It was the summer between my Freshmen and Sophomore years in High School when I “answered the call” to ministry. It was 1981. I was 15 years old. Eight years late, in August of 1989, I started pastoring. This November I will turn 53. Next August will be my 30th year in pastoral ministry. I’ve been at this a long time. Conservatively speaking, I have preached over 3,500 sermons (not including lessons and Bible studies). That’s at least 2,000 hours of talk, or almost 3 solid months of non-stop speaking. Some of you have probably heard half of those sermons, which means 1,000 hours, or 45 solid days of listening to me. God bless you. There will be a special place in heaven for your endurance. I hope I have not wasted your time. More importantly, I hope I have not wasted God’s time.
The Prophet Malachi
We are in our sixth week of studying Malachi. His prophecies are really a series of seven short sermons. Thus far we have looked at four of those sermons. Three of those sermons have been directed to the priests of Judah. They have not been taking their ministry seriously. As a result, the people’s worship had become “contemptable” to God, and their sacrifices were meaningless. God’s advice to them was to either repent, or shut the doors to the Temple (or church).
These have been harsh words. Malachi’s fifth sermon begins in a similar tone, and gets quite personal. Through His prophet, God says to the priests, “You have wearied the LORD with your words” (Malachi 2:17a). Wow! That hurts! God is saying to the priests, “I can’t listen to any more of your sermons.” There is a prayer that most every pastor knows. It goes like this: “Lord, fill my mouth with worthwhile stuff, and nudge me when I’ve said enough.” In this verse God is saying, “Enough is enough!”
Over the years I have had people get up in the middle of my sermons and leave because they didn’t like what I was saying. Over the last thirty years, I have had church members tell me they were leaving the church because they didn’t like my preaching, or I wasn’t feeding them spiritually. On one occasion I was preaching a funeral. Half-way through my sermon, a family member of the deceased said out loud, “I don’t like you!” Another family member elbowed them and told them to be quiet. The person then replied, out loud, “Well I don’t. I don’t like him at all.”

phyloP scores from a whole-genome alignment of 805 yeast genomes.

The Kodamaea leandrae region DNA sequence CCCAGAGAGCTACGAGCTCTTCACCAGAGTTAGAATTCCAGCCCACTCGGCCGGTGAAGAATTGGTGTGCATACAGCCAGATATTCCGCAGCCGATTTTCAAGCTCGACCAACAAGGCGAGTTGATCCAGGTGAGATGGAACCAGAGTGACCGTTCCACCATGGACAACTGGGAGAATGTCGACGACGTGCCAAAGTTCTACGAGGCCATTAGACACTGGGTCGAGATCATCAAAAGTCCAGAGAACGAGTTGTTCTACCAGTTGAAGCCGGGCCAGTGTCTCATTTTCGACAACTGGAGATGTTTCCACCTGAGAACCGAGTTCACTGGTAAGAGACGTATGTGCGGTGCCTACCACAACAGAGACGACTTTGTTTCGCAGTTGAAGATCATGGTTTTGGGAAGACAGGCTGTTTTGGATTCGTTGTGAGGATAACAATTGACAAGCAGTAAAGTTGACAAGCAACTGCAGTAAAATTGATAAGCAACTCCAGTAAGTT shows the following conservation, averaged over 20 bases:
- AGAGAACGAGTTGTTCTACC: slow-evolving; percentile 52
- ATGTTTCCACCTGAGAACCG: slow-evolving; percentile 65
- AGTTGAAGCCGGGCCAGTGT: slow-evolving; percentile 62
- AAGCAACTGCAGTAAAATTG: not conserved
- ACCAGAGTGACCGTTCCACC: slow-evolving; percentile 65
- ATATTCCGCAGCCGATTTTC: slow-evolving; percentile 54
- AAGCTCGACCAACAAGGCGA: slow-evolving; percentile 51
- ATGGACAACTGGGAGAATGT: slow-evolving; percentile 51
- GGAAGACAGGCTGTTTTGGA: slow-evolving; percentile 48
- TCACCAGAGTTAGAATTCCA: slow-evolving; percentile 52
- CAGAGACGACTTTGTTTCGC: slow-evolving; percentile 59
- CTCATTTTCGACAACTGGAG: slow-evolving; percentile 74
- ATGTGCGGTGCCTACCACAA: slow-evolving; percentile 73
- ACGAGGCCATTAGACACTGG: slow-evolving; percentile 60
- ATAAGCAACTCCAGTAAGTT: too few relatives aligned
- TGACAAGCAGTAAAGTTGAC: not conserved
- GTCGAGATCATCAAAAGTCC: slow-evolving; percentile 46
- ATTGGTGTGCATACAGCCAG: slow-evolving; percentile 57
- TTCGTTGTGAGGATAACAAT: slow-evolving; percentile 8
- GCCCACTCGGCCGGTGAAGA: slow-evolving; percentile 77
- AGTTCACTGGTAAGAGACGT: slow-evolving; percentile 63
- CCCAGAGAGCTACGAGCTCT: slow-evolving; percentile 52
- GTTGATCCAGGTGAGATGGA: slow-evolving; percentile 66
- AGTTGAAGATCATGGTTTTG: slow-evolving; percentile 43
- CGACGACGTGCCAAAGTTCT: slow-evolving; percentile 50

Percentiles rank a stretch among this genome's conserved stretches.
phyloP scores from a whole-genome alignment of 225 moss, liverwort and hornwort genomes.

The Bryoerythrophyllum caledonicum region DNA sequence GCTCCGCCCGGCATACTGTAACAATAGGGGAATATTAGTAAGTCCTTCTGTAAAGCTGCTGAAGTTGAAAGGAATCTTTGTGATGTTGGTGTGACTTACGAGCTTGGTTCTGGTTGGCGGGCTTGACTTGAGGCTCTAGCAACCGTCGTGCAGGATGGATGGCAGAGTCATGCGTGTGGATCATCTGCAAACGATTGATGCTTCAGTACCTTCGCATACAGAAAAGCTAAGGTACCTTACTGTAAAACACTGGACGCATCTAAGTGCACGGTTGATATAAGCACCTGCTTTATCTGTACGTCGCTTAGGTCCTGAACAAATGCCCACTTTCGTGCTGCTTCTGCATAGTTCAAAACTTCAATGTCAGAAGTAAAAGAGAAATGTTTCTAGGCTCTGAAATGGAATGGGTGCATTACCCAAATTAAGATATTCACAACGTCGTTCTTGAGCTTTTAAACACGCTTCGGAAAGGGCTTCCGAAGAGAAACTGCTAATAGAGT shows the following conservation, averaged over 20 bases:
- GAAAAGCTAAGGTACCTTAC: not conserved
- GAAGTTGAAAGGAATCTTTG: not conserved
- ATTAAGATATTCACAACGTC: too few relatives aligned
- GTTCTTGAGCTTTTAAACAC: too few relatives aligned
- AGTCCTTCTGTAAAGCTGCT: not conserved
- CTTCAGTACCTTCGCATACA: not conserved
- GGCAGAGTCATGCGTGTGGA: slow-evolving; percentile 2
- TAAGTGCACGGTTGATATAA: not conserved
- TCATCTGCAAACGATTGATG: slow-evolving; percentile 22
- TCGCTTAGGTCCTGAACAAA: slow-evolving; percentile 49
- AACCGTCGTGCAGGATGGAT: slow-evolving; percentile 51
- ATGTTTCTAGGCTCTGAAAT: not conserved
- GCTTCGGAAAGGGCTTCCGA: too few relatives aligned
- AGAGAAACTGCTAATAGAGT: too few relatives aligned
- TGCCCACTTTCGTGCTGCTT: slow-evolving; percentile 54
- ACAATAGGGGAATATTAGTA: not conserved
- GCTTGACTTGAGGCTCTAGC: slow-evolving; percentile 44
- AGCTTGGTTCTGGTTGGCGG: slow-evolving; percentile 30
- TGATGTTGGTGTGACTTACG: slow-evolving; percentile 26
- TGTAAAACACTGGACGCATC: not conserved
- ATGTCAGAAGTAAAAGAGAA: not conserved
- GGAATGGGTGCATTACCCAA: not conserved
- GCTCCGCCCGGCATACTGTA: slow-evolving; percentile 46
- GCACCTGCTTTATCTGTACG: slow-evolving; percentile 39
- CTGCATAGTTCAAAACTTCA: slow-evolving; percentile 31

I’ve gotten harsh emails from people about my preaching. I have received my fair share of criticisms. They all hurt. You don’t survive as long as I have without developing thick skin. But one thing I don’t think I could ever overcome would be to hear God say, “I am tired of listening to you preach.”
I can imagine how the priests, who heard Malachi’s words, must have felt. And so they asked Malachi, “How have we wearied him?” (Malachi 2:17b). God gives two reasons, and both are incredibly relevant. First, in their speaking they had compromised God’s Word. Malachi writes, “By saying, ‘All who do evil are good in the eyes of the LORD, and he is pleased with them…’” (Malachi 2:17c). Listen, no matter how large a church is, or how popular a pastor is, if all their preaching is designed to make you feel better, something is wrong. If a church, or preacher, never talks about repentance, that church’s worship is “contemptable” to God. The Apostle Paul warned Timothy, saying, “For the time will come when men will not put up with sound doctrine. Instead, to suit their own desires, they will gather around them a great number of teachers to say what their itching ears want to hear” (2 Timothy 4:3).
A second reason God was “weary from their words” was because they questioned the very character of God. Malachi continues, “…or, ‘Where is the God of justice?” (Malachi 2:17d). Another way to ask this question is, “If God exist, where is He?” This is a rhetorical question. They weren’t concerned with the exact location of God. In context they were asking something like this, “With all the violence, and everything going on in the world, is God really upset with us, and our little sins? Is God really upset that our worship is not authentic when children are being abused and dying from hunger and when innocent people die from bombs every day? What kind of God is that? These type of questions get at the very heart of who God is, because God is very much a God of justice. (At the end of this sermon, Malachi returns to the subject of justice.